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Africa’s new development ‘trigger’ unwrapped


Africa’s new development ‘trigger’ unwrapped

Dr. Jonas Chianu, the TAAT Africa Coordinator speaking at the launch of the Maize Compact in Kampala

Dr. Jonas Chianu, the TAAT Africa Coordinator speaking at the launch of the Maize Compact in Kampala

In 2006, Narcis Tumushabe through a private company known as Commercial Farms of Uganda, received a request to supply some 50,000 tones of maize every year to Corn products, a private Kenyan company that uses maize grain as its key raw material to produce some 45 products including starch.

By then, Corn Products were importing maize from South Africa, but Uganda’s plentiful maize harvest during that year attracted the attention of the company with the view to source maize from Uganda. Sadly, Tumushabe and associates failed to meet the expectations of the Kenyan company, particularly about quality, timeliness and consistence.

A number of obstacles conspired to force Tumushabe and his associates in Commercial Farms to abandon the deal.

“Transporting maize by road would make ours more expensive compared to that imported by ship and rail from South Africa. The only option we had, if we were to stay competitive, would be railway. Unfortunately, rail transport at the time was unreliable.”

And that wasn’t all, he added: “The absence of standards in industry undermined the quality of maize. We encountered high levels of contamination especially with Aflatoxins which we observed came at the farm level.”

“Thirdly,” Tumushabe noted: “Our open borders ensured that we would still face competition from individuals who were exporting maize to Kenya without any restrictions.”

Tumushabe made the recollection during a meeting of stakeholders engaged in the maize value chain from across Uganda, who were convened by the National Agricultural Research Organisation (NARO) in collaboration with the African Agricultural Technology Foundation (AATF), to strengthen collaboration towards increased productivity of maize in the country. With support from the African Development Bank, the meeting sought to build partnerships that would help to increase the productivity of maize by sharing information on obstacles and opportunities so as to contribute to higher yields.

Tumushabe’s predicament and indeed that of millions of maize farmers across Uganda, was the focus of the discussion as participants sought solutions to worsening dollar-value of maize and other crops which have conspired to keep Africa in poverty.

The meeting was also used as an opportunity to launch a new drive code-named TAAT, short for Technologies for Africa’s Agricultural Transformation. Conceived by the African Development Bank (AfDB), as one the pillars of its Feed the Future strategy, TAAT seeks to promote the adoption modern technologies ranging from more resilient seeds, to maize driers and processors to trigger increased productivity of food.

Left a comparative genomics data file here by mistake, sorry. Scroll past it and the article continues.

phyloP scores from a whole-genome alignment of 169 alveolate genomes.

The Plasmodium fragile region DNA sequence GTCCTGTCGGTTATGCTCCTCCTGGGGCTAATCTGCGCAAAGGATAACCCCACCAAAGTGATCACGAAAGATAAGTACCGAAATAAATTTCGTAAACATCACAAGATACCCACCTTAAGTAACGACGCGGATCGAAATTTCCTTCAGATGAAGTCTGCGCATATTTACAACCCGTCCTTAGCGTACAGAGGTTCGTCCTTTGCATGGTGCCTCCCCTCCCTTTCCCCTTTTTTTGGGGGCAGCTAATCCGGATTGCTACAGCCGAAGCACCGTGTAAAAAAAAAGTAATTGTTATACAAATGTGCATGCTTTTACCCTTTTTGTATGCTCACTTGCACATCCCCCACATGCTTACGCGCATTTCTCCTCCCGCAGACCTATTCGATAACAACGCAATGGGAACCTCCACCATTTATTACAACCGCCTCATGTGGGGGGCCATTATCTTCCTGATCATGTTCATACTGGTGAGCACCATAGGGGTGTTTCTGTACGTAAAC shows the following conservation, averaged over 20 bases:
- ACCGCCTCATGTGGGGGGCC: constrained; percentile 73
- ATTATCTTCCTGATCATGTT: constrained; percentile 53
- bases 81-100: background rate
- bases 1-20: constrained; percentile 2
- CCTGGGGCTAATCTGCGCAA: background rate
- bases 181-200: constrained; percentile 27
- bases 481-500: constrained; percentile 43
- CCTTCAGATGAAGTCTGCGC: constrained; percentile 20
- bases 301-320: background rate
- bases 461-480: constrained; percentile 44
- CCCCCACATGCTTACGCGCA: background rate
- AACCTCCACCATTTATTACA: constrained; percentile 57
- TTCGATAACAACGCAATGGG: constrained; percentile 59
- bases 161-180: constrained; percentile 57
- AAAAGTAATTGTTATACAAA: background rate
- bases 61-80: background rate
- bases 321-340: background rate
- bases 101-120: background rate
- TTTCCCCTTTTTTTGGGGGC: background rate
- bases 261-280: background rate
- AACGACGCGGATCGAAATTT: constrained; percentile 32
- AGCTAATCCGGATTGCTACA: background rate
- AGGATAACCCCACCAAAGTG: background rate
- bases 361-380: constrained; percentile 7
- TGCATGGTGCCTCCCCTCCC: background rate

A strategic option no government can ignore

For Tumushabe and indeed for a number of participants at the event, the government’s critical role in the development of agriculture in general and the maize value chain in particular, cannot be overemphasized. Not only does the sector help to guarantee food security, the basic requirement for a country’s security, it also helps to provide employment for majority of the population.

From setting standards on seeds, to the way farmers make choices on what to plant and handle food crops during and after harvest, to the way the yield is processed and exported, the government plays a fundamental role in opening up markets for farmers.

The liberalisation policy in Uganda that saw the government abandon the agriculture business, has greatly undermined the development of the value chain for maize, according to Asaph Niwagira, an official from the African Development Bank, Uganda Office.

Niwagira argued that farmers are rational beings who want to make money when they sense an opportunity. However, he said, absence of stable markets for maize and other crops, have become disincentives for investments into agriculture, particularly at the industrialisation level.

He was supported by Dr. Emmanuel Okogbenin, the Chief Technical Officer at AATF, who argued that when farmers do not have an assured market, productivity will always be irregular and generally low.

Most importantly, perhaps, Okogbenin argued, that the absence of modern technologies at different levels of production, greatly limits the market options for maize and other produce.

The TAAT team pose for a photo at the launch of the Maize compact

“The challenge with Africa remains the export of raw and unprocessed produce. We can make a lot more money by exporting value-added products such as starch, which commands a higher value,” said Okogbenin.